Julia Roberts discusses the 'appealing' intimidation of 'August: Osage County'
After recognition from the Hollywood Foreign Press Association, the Broadcast Film Critics Association and, most importantly, the Screen Actors Guild, "August: Osage County" star Julia Roberts seems primed for a Best Supporting Actress Oscar nomination next month. As Barbara Weston, daughter of matriarch Violet (and a role originated by Tony-nominated actress Amy Morton), Roberts holds her own on screen opposite the steaming locomotive that is Meryl Streep.
There must have been plenty of intimidation, all things considered, but the actress is used to it. And indeed, seems to thrive on it. "Everything has its level of intimidation," Roberts told HitFix. "I think that's what's appealing. This certainly had more places of being terrifying."
Indeed, being the cinema stewards of Tracey Letts' Pulitzer Prize-winning work had to weigh heavy on the entire cast. "I had nightmares about it," Roberts confides. But interesting here is that Letts adapted his own work for the screen, and according to Roberts, no one could have been better suited.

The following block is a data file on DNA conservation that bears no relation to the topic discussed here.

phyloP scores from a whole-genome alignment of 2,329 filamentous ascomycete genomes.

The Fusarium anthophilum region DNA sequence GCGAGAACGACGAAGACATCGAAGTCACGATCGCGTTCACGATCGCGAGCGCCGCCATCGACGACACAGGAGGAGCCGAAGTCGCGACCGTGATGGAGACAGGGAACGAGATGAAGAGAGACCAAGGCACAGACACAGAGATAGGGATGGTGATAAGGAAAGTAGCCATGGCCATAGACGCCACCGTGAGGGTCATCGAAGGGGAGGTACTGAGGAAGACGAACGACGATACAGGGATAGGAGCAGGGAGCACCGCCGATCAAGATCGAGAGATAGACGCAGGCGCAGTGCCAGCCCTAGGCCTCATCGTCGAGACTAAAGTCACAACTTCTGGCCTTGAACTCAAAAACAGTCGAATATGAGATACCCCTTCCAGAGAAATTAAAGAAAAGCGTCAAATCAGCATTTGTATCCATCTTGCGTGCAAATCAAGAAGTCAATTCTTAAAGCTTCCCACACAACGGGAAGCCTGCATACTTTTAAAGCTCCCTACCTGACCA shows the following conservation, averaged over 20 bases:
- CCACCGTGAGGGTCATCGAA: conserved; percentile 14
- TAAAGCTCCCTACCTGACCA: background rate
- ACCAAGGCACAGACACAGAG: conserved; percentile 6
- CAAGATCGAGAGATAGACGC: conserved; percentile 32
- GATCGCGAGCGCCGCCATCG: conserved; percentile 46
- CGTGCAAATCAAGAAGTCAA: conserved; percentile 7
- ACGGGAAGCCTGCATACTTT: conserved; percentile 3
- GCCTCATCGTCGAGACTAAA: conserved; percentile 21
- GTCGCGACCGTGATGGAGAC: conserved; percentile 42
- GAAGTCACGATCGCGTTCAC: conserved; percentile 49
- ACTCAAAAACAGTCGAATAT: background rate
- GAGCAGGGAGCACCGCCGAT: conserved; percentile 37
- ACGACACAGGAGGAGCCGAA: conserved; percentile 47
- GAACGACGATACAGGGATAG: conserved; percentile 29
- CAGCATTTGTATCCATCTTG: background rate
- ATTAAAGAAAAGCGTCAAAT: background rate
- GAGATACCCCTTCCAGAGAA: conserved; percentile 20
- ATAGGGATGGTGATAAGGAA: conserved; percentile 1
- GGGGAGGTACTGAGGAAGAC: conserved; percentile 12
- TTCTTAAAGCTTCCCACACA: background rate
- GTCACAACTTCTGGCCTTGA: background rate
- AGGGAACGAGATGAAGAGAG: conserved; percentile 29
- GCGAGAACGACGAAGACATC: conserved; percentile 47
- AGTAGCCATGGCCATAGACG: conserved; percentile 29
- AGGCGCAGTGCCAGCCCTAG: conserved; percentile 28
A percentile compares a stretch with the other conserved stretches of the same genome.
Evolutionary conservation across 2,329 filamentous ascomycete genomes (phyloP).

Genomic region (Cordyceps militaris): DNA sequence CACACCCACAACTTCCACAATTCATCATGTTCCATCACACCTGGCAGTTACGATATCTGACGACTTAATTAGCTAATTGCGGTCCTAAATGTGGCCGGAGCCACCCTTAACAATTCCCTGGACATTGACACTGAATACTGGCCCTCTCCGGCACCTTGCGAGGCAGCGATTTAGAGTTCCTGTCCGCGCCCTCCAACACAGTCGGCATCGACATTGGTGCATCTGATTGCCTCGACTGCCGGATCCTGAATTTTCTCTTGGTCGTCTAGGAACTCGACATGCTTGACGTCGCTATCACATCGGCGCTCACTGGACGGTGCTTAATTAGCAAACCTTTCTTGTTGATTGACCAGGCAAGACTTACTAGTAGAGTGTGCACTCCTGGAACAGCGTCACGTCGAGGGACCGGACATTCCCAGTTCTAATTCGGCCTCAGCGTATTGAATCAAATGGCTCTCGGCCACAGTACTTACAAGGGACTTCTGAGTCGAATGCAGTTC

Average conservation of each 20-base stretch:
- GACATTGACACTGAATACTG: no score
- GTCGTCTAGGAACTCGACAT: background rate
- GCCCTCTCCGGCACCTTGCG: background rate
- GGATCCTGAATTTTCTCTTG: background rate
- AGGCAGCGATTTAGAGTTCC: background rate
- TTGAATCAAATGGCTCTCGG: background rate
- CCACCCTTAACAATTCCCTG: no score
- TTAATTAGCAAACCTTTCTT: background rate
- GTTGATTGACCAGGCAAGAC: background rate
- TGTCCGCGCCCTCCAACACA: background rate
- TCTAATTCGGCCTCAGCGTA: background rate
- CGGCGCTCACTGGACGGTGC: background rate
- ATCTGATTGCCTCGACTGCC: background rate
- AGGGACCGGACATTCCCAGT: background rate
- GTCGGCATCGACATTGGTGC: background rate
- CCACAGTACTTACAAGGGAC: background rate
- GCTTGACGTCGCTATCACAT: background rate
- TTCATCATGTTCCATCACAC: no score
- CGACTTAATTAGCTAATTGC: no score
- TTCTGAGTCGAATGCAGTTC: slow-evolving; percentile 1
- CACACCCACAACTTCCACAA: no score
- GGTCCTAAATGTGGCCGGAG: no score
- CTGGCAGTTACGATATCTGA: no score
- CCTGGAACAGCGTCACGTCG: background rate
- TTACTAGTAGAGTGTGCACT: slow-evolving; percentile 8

"What's interesting is the play is so long — it's such a complex house of cards that I think only Tracy could have dismantled it and put it back together in this film version," Roberts said. "We were so lucky that he did."
The playwright was busy with his other gig, acting for the stage (in a revival of "Who's Afraid of Virginia Woolf?"), but he did find time to make himself available to the cast and crew one day during shooting. Roberts said it was the perfect opportunity to ask any and all questions and pick his brain before he had to go back to New York and the play and, Roberts adds, "win a Tony."
Check out our full chat with Roberts in the video embedded at the top of this post.
"August: Osage County" opens in limited release on Dec. 27.